We all want more profit, but raising prices will only force your customers to look to other sources.  You can lay off employees, but at some point customer service falls.  I am sure you remember the last time you talked with someone who was not happy working where they were.  How did you feel after that call or visit?  Are you going back there, probably not if you have an alternative?  If you do, are you going to purchase just the minimum or will you shop.  Well, surprise your customers are looking at you the same way.

What can you do?

Do you have separate systems?  If your counter sells a product, does the mobile Salesrep know that fact?  More importantly, when that mobile sales person tells the customer “no problem, you will have the parts by week end”, did he just tell a lie?  How happy will your customer be when the delivery is late? 

How well does your purchasing team function with separate systems.  Analysis with spread sheets is fine as long as the information ties back to a central repository.  Do you drop ship to your customer, store location or distribution center?  If your purchasing is not centralized, how will you take advantage of discounts?

How long do your customers like to wait when checking out, either in person or online?

Do you service what you sell?  How well can you track parts and labor?  What about warranty information?  Is Service and Repair part of your system?

How efficient is your warehouse?  Are you taking advantage of barcodes and Radio Frequency (RF) devices?  What about voice picking?  Business operations today need ways to increase accuracy without overwhelming workers with complex technology.  It should look and act simply.  It is the technology behind the scenes that is supposed to take care of the complexities.  A modern Warehouse Management System (WMS) provides the infrastructure to drive efficiency and accuracy when handling inventory. 

What would happen to your bottom line if you were able to increase customer fill rates and satisfaction at the same time you reduced your inventory level by just two or three percent?

What integrated modules in an Enterprise Resource Planning (ERP) system would help drive this efficiency? 

How about a Contact Relationship Management (CRM) system that was integrated and your employees did would not have to leave the application and could enter a prospect, quote them, convert the prospect to a customer and sell them products with a few simple steps? 

How about a fully integrated Ecommerce system providing real time inventory, pricing and credit checks?  A system where the customer and inside management can get an accurate picture of their account and orders.

How about a “system” that, since all the modules were part of one system, that employees had fast learning curves, because it was one system?  How about a system where management had dash boards with drill down capabilities to inquire on details when needed?  How about a system which reduces the amount of paperwork to process an order?   How about a system that had checks and balances?  How about a system that automatically alerted your personnel of important events or thresholds?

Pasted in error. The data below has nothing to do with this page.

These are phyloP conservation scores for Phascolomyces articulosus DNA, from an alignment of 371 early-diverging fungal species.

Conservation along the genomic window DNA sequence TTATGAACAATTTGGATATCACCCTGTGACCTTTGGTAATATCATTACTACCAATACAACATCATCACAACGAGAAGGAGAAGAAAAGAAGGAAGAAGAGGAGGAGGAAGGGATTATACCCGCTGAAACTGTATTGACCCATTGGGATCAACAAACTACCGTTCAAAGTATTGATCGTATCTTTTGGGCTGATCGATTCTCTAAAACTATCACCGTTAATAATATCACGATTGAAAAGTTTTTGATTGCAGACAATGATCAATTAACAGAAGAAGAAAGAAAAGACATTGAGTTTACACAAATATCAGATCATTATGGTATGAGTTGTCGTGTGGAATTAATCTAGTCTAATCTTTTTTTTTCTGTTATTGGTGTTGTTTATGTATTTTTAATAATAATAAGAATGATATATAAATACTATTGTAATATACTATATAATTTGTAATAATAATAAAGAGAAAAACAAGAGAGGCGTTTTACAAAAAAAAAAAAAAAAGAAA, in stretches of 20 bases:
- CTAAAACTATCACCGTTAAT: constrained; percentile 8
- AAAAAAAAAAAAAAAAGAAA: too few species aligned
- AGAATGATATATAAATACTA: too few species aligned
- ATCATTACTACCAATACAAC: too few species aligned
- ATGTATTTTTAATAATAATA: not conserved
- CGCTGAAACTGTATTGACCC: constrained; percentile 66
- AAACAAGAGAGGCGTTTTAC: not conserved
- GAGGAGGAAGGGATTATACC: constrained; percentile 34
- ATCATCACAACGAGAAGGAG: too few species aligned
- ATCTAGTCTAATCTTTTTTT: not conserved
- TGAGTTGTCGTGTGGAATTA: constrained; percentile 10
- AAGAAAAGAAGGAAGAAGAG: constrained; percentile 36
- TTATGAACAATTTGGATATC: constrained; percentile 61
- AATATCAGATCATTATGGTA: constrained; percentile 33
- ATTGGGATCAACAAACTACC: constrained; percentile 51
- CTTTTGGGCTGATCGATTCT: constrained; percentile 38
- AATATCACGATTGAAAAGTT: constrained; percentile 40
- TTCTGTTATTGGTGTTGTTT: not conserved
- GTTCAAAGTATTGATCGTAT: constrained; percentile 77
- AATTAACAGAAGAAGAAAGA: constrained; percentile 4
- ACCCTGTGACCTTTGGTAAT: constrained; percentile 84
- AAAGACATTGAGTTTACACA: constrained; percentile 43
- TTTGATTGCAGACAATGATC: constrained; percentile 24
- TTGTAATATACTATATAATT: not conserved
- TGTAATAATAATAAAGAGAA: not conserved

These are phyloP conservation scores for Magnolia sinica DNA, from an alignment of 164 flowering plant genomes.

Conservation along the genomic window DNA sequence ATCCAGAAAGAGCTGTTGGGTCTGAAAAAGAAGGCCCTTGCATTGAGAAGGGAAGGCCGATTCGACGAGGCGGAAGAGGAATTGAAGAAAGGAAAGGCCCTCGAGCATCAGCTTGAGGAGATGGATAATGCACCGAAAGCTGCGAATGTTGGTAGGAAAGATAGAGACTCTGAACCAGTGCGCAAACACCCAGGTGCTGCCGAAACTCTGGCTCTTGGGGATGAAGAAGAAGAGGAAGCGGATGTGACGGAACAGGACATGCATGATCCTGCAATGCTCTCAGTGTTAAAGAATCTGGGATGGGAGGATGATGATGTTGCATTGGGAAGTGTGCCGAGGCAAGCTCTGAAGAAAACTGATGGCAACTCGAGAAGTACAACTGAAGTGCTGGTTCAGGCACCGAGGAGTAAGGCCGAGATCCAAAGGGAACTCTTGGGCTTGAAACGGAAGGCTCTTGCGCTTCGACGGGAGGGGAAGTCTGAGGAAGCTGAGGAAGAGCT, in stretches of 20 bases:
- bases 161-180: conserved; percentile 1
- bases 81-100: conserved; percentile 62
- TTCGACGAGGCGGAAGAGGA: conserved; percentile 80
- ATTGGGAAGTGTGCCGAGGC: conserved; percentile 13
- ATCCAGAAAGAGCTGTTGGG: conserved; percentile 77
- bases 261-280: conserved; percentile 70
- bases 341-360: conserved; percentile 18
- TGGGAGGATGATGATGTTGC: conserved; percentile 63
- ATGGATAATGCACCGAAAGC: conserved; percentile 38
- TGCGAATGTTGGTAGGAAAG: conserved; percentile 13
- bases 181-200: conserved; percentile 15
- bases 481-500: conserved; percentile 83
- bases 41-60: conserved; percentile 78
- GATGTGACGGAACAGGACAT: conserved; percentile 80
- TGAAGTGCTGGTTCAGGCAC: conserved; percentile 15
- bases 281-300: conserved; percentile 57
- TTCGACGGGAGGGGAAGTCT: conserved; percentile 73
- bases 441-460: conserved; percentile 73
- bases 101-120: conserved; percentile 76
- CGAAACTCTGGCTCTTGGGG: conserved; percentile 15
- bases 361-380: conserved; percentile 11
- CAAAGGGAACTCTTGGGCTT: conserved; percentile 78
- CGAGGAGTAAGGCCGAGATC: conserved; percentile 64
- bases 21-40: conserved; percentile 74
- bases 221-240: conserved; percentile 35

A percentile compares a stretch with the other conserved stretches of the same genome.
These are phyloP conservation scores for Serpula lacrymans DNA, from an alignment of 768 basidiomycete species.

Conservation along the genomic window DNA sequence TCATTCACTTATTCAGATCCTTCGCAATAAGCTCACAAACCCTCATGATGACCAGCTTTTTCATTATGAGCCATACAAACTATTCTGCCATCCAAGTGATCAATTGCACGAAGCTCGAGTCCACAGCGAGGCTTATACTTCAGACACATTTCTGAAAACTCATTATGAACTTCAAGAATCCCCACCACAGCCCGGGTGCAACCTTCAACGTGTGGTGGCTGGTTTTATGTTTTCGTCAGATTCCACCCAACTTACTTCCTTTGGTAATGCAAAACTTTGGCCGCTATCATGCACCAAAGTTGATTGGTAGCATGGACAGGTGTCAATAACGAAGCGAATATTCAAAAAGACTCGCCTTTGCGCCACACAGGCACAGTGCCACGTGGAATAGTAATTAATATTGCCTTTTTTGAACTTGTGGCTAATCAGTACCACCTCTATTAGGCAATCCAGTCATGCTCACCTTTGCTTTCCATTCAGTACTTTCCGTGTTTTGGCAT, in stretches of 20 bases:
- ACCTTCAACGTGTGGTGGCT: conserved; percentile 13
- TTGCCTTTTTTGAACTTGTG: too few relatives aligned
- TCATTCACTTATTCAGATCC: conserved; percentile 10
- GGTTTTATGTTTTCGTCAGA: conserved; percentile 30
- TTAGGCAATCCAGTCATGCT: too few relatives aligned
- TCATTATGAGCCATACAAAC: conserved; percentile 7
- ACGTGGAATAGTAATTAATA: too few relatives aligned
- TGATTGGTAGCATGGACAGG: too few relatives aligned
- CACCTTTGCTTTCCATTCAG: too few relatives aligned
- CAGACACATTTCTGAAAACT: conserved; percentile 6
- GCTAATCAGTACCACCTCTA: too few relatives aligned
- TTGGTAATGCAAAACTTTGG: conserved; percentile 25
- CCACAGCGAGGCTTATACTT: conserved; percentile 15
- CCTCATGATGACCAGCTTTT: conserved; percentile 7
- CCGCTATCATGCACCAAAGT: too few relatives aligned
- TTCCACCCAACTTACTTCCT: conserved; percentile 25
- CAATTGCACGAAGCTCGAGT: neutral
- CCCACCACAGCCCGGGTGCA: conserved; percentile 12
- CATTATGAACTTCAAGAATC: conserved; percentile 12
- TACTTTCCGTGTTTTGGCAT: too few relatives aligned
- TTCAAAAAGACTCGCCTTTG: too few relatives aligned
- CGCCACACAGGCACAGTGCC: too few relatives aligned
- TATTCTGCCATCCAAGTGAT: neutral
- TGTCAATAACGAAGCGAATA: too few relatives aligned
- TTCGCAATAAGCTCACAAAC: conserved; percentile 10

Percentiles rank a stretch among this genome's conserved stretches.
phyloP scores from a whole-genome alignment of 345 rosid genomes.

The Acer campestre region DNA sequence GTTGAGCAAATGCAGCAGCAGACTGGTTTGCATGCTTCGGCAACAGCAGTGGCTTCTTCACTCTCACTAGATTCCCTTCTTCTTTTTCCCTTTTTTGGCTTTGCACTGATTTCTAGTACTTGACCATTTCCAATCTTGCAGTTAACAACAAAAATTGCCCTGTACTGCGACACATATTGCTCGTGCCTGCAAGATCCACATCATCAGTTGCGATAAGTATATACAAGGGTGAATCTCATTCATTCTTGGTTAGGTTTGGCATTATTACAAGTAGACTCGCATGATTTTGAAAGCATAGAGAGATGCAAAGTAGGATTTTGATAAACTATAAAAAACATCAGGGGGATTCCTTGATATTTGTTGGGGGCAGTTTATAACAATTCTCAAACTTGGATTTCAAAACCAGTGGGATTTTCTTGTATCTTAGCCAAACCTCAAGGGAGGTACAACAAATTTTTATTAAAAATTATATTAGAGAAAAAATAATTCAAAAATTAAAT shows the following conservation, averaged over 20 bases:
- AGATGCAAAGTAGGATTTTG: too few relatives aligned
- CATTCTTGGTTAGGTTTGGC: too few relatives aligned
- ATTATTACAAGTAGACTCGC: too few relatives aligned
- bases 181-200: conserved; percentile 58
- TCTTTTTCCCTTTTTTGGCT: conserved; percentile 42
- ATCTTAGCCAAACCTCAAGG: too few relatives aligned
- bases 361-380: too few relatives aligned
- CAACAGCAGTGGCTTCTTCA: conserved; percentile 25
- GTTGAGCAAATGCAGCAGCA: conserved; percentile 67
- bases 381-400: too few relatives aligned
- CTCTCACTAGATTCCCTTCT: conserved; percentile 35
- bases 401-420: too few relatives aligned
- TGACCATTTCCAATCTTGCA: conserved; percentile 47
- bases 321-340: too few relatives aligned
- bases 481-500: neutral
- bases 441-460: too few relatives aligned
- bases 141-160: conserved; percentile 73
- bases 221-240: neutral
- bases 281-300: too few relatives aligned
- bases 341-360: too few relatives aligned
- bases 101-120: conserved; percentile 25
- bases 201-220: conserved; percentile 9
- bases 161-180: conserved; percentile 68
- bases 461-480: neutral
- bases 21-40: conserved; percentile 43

So far we talked a lot about “what if” and “how about”.  Now it is time to “imagine what” and “imagine how”.  For many, they just do not know what they do not know, so anything that proposes a change is scary.  Fear of change, fear of failure, fear of cost overruns, fear of job loss.  You could just pretend your business does not have the problems everyone else has or that they are not so bad.  After all you are still making money.  You have survived this recession (is it over yet?). 

You might be saying now is not the right time.  We made it this far.  Now is not the time to take any risks.  I am not suggesting you do that.  Now is the time to take a good look at what you are doing and how you are doing what you do.  Start with Dolvin Consulting as an advisor.  Define metrics and collect data so you have a baseline for a Return on Investment (ROI) calculation.  Invest time now to determine the true Total Cost of Ownership (TCO) associated with a newer system.  Build you relationship with your advisor now.  Start slow and use industry expertise to learn about your operations. 

When the time is right you will be in a better position to judge the potential benefits of change.  It will be a lot less scary then.  You will have the information to make an intelligent decision.  Contact us today.  We will not sell you anything.  We provide service and advice to the faithful.  We believe we make a difference by listening to your needs and matching them with powerfulsolutions.  Solutions that drive accuracy and efficiency in your operations that make you more profitable at the same time you increase your customer’s satisfaction.